Bachmann animated cattle cars

1:22.5 scale cattle cars
Marc Horovitz
1:22.5 scale, gauge 1, animated cattle cars
Bachmann Industries
1400 East Erie Avenue
Philadelphia PA 19124
Price: $129

Cattle car with openings through which horse or cow heads appear; opening doors; plastic construction; plastic arch-bar trucks; metal wheelsets; working, truck-mounted knuckle couplers installed; hook-and-loop couplers also supplied; two road names available

Pros: Well-constructed car; excellent paint and graphics; random cattle action

Cons: Animal heads, when extended, may interfere with very tight clearances
Marc Horovitz
Marc Horovitz
Bachmann, in their animated horse car, has created a bit of whimsy not often associated with a major large-scale manufacturer. The car harkens back to the animated accessories of the toy-train era of the 1950s and ’60s.

The narrow-gauge-proportioned cars are available in two liveries: D&RGW (black, with horses: #98701) and Burlington Route (red, with cows: #98702). Bachmann’s working, truck-mounted knuckle couplers are installed but traditional hook-and-loop couplers are also supplied. The cars appear to be based on Bachmann’s old 1:22.5-scale cattle car. However, there are two openings in each side of the cars, through which the animals’ heads can protrude.

Inside each car is a central pylon. Atop this, resting on a free-moving bearing, is a T-arm. At the ends of the arm are the animals. There is a single body (no legs) with two heads, pushmi-pullyu fashion, attached to each end of the arm. There is no mechanism that causes the animal heads to advance or retreat—the action simply relies on the irregular motion of the car as it traverses the track for actuation.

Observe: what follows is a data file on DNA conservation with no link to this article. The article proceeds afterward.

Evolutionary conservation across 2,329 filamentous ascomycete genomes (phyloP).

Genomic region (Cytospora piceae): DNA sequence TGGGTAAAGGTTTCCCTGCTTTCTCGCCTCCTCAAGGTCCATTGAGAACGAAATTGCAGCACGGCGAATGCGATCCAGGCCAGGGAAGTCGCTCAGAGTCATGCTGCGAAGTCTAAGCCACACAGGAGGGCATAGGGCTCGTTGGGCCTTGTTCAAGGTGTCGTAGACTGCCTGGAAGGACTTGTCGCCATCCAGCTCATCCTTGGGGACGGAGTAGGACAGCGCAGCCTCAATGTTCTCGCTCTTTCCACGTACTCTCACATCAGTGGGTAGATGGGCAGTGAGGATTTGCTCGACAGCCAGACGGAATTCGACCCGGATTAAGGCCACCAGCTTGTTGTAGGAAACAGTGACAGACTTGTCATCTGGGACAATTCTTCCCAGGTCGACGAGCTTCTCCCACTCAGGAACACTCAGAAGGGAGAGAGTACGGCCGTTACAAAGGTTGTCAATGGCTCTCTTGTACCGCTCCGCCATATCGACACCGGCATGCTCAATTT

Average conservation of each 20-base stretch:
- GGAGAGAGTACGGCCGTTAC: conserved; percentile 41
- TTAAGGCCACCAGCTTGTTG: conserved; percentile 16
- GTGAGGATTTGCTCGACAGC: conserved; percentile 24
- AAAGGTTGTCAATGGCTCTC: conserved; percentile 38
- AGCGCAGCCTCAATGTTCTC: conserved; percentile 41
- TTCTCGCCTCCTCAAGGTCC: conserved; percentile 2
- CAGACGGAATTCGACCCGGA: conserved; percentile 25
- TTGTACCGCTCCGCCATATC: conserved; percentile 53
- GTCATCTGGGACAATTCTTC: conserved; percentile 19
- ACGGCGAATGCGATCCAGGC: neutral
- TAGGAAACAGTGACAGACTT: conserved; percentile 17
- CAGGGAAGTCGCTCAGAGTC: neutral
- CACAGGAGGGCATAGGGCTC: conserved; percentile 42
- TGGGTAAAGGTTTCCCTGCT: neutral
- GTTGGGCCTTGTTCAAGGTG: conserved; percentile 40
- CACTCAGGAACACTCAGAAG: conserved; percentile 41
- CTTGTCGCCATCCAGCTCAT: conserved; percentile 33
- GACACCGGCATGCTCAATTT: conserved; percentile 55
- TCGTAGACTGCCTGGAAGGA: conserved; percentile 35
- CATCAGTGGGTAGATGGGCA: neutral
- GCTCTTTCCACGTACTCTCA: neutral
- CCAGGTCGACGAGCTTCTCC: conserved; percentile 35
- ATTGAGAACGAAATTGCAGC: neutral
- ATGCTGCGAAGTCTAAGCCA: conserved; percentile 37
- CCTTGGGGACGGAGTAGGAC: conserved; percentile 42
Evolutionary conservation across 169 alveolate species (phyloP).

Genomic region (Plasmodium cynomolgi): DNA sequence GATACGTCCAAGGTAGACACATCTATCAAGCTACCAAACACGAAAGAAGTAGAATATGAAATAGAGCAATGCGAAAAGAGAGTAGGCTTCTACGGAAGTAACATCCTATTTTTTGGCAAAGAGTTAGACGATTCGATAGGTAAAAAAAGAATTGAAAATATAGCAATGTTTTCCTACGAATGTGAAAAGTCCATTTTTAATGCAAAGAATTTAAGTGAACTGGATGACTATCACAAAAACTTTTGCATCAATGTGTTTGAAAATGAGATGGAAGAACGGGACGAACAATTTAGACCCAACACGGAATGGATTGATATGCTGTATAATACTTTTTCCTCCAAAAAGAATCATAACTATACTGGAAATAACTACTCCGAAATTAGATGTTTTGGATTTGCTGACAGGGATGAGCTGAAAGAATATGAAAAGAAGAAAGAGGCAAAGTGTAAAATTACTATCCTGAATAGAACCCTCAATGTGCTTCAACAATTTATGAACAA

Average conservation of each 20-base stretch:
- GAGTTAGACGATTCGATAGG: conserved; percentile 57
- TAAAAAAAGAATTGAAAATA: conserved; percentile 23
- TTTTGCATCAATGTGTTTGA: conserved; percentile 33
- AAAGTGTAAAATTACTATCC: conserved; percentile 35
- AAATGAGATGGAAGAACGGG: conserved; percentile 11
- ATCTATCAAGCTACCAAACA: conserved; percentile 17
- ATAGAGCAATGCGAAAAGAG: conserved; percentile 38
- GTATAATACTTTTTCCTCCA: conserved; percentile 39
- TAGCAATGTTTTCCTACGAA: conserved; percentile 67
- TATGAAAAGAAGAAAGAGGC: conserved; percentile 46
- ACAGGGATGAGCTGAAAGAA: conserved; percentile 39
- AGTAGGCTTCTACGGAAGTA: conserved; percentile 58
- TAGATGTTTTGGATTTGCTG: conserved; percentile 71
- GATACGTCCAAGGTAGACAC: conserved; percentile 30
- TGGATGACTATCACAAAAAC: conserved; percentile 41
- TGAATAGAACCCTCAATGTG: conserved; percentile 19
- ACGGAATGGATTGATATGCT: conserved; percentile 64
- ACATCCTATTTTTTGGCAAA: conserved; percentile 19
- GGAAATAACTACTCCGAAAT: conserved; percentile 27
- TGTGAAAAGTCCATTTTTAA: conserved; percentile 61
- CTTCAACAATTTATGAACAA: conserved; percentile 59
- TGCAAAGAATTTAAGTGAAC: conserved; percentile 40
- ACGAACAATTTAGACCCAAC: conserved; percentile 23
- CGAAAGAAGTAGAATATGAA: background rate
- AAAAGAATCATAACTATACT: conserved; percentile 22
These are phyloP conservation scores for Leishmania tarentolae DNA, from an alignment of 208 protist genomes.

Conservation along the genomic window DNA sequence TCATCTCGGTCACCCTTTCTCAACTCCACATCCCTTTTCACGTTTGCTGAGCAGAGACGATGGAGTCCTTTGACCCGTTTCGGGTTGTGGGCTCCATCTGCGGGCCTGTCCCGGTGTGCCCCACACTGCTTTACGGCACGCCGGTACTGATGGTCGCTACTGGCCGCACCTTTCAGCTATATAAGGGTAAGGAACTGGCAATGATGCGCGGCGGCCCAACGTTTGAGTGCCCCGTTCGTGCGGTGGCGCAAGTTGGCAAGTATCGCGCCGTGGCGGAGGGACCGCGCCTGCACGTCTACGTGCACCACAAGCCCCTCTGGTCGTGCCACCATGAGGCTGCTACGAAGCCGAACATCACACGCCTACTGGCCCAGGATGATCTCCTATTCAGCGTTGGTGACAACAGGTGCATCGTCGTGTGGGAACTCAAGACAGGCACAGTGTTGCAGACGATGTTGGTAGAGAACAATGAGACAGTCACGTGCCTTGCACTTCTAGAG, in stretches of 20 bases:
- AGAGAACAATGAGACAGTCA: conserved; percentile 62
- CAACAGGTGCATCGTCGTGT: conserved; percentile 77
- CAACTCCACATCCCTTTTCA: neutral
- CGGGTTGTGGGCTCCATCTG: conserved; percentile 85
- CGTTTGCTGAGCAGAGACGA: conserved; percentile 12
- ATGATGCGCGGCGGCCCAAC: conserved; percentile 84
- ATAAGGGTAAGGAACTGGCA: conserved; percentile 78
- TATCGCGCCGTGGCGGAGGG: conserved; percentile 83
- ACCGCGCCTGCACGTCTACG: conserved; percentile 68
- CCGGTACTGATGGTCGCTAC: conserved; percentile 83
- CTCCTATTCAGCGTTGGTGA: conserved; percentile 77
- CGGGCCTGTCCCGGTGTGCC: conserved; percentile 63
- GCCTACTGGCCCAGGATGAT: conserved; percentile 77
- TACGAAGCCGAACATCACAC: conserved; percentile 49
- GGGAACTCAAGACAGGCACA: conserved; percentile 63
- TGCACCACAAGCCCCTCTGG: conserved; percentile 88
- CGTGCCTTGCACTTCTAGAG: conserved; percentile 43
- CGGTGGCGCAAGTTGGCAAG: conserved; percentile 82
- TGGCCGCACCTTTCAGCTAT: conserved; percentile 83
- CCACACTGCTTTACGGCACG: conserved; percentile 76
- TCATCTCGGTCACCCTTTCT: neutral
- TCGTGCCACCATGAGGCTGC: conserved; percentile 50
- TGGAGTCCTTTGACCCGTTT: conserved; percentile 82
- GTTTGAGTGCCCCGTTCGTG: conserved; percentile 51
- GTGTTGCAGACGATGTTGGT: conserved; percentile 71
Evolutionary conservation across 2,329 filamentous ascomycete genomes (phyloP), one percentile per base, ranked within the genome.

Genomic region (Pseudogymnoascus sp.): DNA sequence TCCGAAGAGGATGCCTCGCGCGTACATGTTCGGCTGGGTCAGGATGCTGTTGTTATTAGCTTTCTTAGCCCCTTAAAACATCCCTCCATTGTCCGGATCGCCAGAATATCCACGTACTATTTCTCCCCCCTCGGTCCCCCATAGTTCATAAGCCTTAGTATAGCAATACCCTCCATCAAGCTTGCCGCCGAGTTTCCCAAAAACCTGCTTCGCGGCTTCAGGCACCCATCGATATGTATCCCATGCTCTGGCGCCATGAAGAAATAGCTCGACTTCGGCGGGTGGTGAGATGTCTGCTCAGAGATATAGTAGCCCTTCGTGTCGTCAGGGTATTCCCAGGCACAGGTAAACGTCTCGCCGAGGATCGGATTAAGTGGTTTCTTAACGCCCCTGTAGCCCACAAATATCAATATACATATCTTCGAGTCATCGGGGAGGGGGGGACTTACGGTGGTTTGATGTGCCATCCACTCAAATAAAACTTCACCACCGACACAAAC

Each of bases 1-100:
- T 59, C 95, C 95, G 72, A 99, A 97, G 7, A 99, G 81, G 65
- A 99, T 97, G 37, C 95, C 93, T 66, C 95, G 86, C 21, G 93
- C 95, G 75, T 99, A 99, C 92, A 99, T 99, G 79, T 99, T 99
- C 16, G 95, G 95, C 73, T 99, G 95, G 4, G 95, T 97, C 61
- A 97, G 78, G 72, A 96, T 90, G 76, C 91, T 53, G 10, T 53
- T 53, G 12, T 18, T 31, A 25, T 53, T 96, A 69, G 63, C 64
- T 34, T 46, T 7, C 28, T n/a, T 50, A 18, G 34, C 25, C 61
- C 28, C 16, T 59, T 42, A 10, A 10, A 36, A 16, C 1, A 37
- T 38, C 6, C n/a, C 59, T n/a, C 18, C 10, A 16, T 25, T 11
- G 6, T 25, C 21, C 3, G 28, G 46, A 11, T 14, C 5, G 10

The action of the animals is quite smooth, owing to the bearing in the center. As a head emerges on one side of the car, its diagonally opposite number emerges from the other side. Likewise, the head at the other end of the body on the same side withdraws into the car, so everyone gets a turn to look out. The random action can be slow or fast, depending on the speed of the train, the smoothness of the track, and the number of curves to be traversed.

The only possible problem I can see with this car has to do with any tight clearances you may have on your line. When fully extended, an animal’s head can protrude as much as 11/4", so you’d need at least that much clearance between the side of the train and any structures or poles, or twice that much on parallel tracks if you’re running more than one of these cars. Aside from that, if this whimsical action car appeals to you, it is well made, free rolling, and should provide years of bovine or equine action on your railway.


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